On Remembrance Day, we are taking time here at Mantair to reflect on recognising the value our armed forces community contribute to our country.

In 1918, on 11 November at 11am, an agreement was signed declaring an end to the First World War. This truce was known as Armistice Day. Since then, on the anniversary of the signing of the agreement our Nation has continued to pay tribute to those who lost their lives both in the First World War and since. This day is known as Remembrance Day.

At Mantair, we have employed several ex-armed forces employees, both past and present, who have become key and valuable members of our team.

Mantair is also proud to support a fantastic local charity, iCarp who asked if we would be willing to donate and install a septic tank for them, enabling them to make welfare facilities available. iCarp is a programme that is changing the lives of military veterans by helping them overcome the debilitating symptoms of Post-Traumatic Stress Disorder (PTSD). Trauma specialist, Mark Wheeler has developed a programme supporting individuals who have often been failed by traditional mental health provision. The programme comprises three elements – green exercise (particularly fishing), encouragement for veterans to share their experiences, rather than bottling up their feelings, and on-going peer support. The programme has seen some great success and we are truly inspired by their work.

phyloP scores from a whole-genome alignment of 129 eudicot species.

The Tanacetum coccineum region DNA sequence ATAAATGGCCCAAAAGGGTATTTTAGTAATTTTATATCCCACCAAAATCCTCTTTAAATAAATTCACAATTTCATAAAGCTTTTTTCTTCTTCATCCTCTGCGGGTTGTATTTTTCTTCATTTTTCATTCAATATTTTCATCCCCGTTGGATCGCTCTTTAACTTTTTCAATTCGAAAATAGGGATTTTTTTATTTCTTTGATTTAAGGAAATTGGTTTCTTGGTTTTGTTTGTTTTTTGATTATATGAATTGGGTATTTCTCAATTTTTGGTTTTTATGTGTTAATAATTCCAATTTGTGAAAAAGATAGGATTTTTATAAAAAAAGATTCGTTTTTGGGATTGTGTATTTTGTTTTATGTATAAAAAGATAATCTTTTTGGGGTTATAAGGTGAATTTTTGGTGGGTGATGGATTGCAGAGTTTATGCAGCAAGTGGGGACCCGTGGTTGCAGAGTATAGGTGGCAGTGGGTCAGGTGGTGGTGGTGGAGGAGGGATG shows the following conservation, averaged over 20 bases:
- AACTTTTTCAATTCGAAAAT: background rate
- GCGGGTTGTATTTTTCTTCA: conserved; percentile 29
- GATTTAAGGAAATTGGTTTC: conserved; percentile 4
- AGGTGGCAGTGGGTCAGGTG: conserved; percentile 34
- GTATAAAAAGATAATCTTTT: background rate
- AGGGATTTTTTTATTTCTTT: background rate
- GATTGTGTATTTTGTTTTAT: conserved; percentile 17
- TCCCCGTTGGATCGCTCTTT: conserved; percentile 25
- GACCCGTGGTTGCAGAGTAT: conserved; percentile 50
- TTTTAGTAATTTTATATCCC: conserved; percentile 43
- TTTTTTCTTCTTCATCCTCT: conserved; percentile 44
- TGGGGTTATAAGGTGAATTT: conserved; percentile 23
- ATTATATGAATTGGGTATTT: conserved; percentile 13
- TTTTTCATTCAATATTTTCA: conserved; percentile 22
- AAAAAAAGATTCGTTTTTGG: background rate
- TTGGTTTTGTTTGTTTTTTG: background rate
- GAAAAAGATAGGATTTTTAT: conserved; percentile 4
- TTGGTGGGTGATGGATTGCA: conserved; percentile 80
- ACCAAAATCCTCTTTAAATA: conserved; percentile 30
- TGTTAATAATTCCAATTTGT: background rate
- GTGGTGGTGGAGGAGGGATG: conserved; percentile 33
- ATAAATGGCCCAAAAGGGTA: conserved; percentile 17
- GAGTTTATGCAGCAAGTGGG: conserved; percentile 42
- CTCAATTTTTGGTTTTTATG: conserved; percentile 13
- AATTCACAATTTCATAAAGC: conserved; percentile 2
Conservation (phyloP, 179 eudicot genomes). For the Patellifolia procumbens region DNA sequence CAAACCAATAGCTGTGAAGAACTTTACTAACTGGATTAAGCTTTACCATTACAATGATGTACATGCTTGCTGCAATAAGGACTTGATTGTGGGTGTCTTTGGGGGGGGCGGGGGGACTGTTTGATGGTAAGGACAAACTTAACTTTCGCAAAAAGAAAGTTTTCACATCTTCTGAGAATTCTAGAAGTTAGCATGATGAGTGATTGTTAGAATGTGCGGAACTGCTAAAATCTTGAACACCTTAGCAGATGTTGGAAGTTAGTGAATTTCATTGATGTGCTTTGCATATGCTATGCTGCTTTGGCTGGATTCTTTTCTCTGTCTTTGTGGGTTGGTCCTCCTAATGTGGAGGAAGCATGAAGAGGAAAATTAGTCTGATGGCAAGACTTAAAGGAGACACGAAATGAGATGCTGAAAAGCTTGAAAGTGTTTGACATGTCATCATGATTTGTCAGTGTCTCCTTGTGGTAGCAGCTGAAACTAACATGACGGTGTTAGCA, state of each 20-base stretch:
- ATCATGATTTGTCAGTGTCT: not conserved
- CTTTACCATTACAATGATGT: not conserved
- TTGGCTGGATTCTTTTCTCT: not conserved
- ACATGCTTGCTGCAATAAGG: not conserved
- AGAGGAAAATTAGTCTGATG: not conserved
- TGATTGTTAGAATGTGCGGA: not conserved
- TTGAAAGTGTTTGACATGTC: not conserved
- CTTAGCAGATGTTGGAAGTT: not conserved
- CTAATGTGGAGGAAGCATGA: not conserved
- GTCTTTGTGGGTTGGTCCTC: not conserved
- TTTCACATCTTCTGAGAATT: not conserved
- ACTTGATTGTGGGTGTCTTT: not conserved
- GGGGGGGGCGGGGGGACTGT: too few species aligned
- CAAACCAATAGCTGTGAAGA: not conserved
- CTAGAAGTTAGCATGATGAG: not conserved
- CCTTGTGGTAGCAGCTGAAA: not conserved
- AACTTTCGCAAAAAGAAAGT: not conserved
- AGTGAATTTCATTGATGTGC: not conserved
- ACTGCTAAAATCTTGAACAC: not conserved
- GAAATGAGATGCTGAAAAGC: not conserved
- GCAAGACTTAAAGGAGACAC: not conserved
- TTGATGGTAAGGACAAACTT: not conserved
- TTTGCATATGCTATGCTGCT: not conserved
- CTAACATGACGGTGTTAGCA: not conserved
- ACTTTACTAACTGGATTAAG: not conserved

Our reflections on Remembrance Day have made us think further about how we can continue to recognise and support the value that our armed forces community contribute. In light of this, we will be signing the armed forces covenant in the coming months, pledging how we will plan to do this moving forward.

Contact us

If you are ex-armed forces and are looking for employment, please do not hesitate to send us your CV by clicking here.

Some key facts:

  • Poppies grew in many First World Way battlefields. This symbol of war was a stark contrast to the death and destruction seen in the trenches. We continue to wear poppies in memory.
  • The purple poppy is a symbol of all the animals that lost their lives
  • There was also a soldier called John McCrae who wrote a poem called ‘In Flanders Fields’ which was inspired by the poppies.
  • In 1919 King George V decided that we would have a 2-minute silence on Armistice Day. This was after a politician suggested it.
  • Remembrance Day is celebrated in other countries like Australia and Canada